Waveform modeling simulation tests..
Haha, not so good. Not so good.
I ran some simulation tests today using cool edit 2000 and milkytracker. Made a generic 32byte waveform, played it at a specific note, and recorded the output. I then isolated the particular repeating waveform shape. Cropped it and repeated it for a two cycle wave I could mess with.
Now, they sounded very clean. I was at G4 I believe. So I did my test by removing 6 samples from one of the waveforms (which is close to 6.3 of the TIMER step). I got my pitch change like expected, but I also got something else 😛
Repeating on the pair of waveforms gave a distinct tonal change to the sound. More than just a pitch drop. At this point, I was pretty pissed. I hadn’t even reached G5 range yet, and here I am already having problems. Having different tonal sounds at different pitch levels isn’t exactly unusable, but it’s not exactly desirable either. Muddy isn’t exactly the right word, but compared to pair of exactly even waveform cycles, it’s a good enough word to describe the different. Where one sounds very clean, and the other more sounds harsh/gritty/dirty.
So.. after a while of messing around, I came to the idea that maybe I should ‘muddy’ the clean pair. You know, so the pitch drop has somewhat of the same sounding tonal/muddy range. I ditched the smooth almost looking sine wave for a SAW pair instead. Both the SAW waveforms have a flat tail at the end. On one of them, I made 6 samples at a different peak amplitude. And on the other one, I left it alone. Both SAW waveforms are of the same length still. Sure enough, out goes the clean sound and in comes the muddiness. Perfect.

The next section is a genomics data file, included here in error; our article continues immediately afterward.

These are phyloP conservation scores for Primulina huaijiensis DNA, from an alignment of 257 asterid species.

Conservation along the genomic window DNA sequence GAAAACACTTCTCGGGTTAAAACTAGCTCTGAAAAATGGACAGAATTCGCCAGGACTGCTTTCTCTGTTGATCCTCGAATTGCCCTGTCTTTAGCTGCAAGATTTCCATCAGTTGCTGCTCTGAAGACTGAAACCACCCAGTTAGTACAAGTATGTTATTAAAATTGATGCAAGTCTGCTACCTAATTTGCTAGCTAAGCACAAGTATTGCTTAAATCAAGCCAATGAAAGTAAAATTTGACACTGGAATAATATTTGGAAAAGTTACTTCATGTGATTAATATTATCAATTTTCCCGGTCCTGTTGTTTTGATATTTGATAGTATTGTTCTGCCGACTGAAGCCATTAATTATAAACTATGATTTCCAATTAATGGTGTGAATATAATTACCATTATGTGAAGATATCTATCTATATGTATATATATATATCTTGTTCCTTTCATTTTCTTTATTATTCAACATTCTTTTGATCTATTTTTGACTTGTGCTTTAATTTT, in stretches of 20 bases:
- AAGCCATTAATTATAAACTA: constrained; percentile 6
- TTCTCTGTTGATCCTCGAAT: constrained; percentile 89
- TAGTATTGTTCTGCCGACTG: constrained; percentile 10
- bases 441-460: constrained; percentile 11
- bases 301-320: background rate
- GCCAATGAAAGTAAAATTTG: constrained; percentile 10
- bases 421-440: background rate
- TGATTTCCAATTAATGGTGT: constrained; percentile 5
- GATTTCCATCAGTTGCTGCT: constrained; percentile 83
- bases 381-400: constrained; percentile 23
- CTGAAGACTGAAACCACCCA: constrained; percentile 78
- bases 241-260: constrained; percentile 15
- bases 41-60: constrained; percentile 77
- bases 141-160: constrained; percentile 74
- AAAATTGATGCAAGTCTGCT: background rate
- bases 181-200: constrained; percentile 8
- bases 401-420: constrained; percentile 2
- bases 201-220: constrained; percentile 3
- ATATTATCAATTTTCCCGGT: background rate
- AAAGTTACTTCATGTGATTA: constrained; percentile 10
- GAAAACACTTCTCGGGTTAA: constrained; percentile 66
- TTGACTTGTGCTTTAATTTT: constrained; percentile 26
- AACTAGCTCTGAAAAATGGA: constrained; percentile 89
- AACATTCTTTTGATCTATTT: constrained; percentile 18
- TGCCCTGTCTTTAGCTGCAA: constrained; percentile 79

Now to test cutting out those six sample of the first SAW making it that much shorter than the second one. Sure enough, the pitch dropped and the tonal range was very similar. Then it dawned on me… I’m introducing additional frequencies on the first waveform not exactly matching the second waveform. And removing the 6 samples is actually doing the exact same thing.
Was does this all mean? It means I have a way of controlling the tonal changes and the pitch changes. I don’t have any math behind it, so I had to tweak the amplitude level on the clean pair by ear. I even tried it on the sine-ish waveform pair (although with a different amplitude range). The good thing is that it works, the bad side is that it requires a bit more code to do this (and possibly little bit bigger LUT). The other negative side is, the type of waveform will have to be tweaked a certain way and with some rules applied. But that aside, brand new timbre control for the PCE is still on track.
Here’s an ascii example:
__/| __/| __/ | __/ | __/ | | __/ | / |_|_/ |___ ------------------------------ ### ### __/| __/| __/ | __/ | __/ | __/ | / |__/ |___ ------------------------------ ## ###
The top waveform is the even/clean one. Notice the spike in the tail end. The clean waveform represents the TIMER clock divided by a whole number. The second waveform is missing that spike and it one TIMER tick shorter on *one* of the pair of SAW types. This represents TIMER divided by a whole number + 1/2.